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Double standards over women playing sport

The media celebrate the women’s football teams as role models. Isabel Ringrose looks at what’s changed and what’s the same in how women are viewed
Issue 2869
Two women on a football field in England team uniform

At the UEFA Women’s Champion League in 2019 (Picture: Ailura/Creative Commons)

Why do women’s sports, from the world stage to local level, get different treatment to men’s sports? The pressures on women don’t fade away on the sports field.

And although you can see sexism and systematic bias at the elite level, oppression also shapes outcomes for much wider numbers of women and girls.

For all the media profile for the England women’s football team, girls are pushed out of the sport early.

Football Association figures published a year ago showed 72 percent of girls play as much football as boys in primary school. But that figure drops to 44 percent in secondary school, and only 40 percent of secondary schools offer girls the same access to football via after-school clubs as boys.

More generally, over 1 million girls who thought of themselves as sporty at primary school lose interest in physical activity as teenagers.

A study, by Women in Sport found that a fear of being judged and a lack of confidence were the main reasons cited for a waning interest in sport among teenage girls. 

At one time much of the media and most politicians treated women’s sport as a bit odd unless it was plucky British 1960s tennis stars such as Ann Jones. 

Today sexism hasn’t gone away but there’s money and national prestige to be gained from women’s sport. The view of women as caring and family-centred co-exists with pushing women into the spotlight to seem like our rulers take “equality” seriously.

Women still face a harsher and higher level of scrutiny for the way they look and dress. BBC commentator John Inverdale produced a notorious example when he said in 2013 that tennis star Marion Bartoli was “never going to be a looker”.

And in some ways worse was the Daily Mail newspaper story two years later that Bartoli “has undergone a remarkable transformation, dropping two-and-a-half stone to boast the lean frame of a catwalk model”—thereby showing that Inverdale had been wrong.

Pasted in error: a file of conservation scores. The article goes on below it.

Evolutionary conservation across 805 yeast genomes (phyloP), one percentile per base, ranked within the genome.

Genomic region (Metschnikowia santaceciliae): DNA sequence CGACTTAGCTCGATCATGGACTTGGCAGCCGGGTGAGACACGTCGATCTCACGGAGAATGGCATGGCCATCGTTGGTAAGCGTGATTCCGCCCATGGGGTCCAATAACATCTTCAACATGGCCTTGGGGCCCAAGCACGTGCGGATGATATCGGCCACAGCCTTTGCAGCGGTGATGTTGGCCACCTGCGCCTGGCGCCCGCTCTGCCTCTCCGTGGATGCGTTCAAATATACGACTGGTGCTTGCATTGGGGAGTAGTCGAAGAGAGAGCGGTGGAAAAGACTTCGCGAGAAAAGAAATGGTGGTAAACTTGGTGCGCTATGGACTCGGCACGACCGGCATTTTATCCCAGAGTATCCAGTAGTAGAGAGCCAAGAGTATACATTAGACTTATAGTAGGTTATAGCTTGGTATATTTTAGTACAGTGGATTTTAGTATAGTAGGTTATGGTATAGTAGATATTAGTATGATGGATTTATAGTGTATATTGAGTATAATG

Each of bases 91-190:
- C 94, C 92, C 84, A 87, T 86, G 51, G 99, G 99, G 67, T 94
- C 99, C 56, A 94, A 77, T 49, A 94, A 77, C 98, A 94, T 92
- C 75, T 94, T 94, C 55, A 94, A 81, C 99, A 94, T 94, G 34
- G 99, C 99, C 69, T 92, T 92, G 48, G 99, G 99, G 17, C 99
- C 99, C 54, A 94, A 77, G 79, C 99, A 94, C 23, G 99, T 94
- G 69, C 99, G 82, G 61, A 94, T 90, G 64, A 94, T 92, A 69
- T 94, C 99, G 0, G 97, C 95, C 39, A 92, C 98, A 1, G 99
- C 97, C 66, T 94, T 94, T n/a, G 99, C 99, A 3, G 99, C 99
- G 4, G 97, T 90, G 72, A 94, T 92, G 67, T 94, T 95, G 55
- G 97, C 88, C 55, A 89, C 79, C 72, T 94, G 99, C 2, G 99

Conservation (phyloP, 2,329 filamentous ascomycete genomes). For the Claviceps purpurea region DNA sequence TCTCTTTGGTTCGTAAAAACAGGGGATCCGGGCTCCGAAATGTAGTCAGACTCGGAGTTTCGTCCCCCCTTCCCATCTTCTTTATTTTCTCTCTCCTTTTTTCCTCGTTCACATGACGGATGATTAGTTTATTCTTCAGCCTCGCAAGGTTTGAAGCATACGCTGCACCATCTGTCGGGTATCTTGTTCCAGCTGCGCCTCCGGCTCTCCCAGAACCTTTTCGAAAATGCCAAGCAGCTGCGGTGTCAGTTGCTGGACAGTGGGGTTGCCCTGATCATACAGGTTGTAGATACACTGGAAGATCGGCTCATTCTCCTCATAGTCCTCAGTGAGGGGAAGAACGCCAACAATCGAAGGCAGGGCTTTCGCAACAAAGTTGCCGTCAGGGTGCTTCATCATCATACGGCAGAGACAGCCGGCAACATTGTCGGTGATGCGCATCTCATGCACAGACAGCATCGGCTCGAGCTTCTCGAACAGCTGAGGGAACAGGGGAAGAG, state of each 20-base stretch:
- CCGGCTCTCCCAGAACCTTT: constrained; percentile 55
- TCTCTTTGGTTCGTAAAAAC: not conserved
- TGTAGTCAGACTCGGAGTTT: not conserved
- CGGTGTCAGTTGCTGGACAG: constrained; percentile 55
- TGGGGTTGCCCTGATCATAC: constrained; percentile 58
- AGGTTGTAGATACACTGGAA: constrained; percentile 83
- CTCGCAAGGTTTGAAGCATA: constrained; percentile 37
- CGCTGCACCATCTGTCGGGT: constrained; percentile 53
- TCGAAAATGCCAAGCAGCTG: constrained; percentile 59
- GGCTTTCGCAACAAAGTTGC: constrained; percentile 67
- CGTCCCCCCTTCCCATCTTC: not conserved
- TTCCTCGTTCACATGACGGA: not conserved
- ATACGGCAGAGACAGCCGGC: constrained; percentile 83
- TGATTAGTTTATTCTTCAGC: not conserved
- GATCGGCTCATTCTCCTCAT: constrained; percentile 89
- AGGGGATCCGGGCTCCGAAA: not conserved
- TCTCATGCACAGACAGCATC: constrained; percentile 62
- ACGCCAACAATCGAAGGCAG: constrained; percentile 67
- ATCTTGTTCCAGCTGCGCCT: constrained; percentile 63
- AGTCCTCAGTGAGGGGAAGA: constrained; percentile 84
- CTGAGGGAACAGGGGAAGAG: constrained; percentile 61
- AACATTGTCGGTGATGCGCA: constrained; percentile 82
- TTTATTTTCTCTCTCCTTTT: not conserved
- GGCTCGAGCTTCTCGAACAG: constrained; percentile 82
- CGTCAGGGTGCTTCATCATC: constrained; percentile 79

Serena Williams spoke last year about the “double standards” on women, especially black women.

The Independent Commission for Equity in Cricket recently found England cricket to be filled with sexism. It reported women are “subordinate” to men and treated as “second‑class citizens”, routinely experiencing misogyny and are marginalised.

The media likes women to reflect sexualised stereotypes, and sports governing bodies like to deliver what they want.

In 2021 the European Handball Federation fined the Norwegian volleyball team £1,500 for refusing to wear exposing bikini pants. Women’s sport mirrors the expectations and discrimination women face in daily life.

But sport is also a place where conflicts and views are reflected and fought out, even if it is in a highly distorted way. Women have revolted against their treatment and put issues such as how they are expected to dress. 

Because women insisted on it, it’s now possible to discuss puberty and menstruation and their impact on girls and sport. There are challenges to the line that women are the “weaker sex” or that women are supposed to be submissive, caring and centred solely on raising a family.

Women’s sport at every level receives far less funding and much less attention from the government, councils and the media. But sexism in sport is a product of wider issues in society, which is why it’s not enough to just argue for an equal amount of cash or media coverage.

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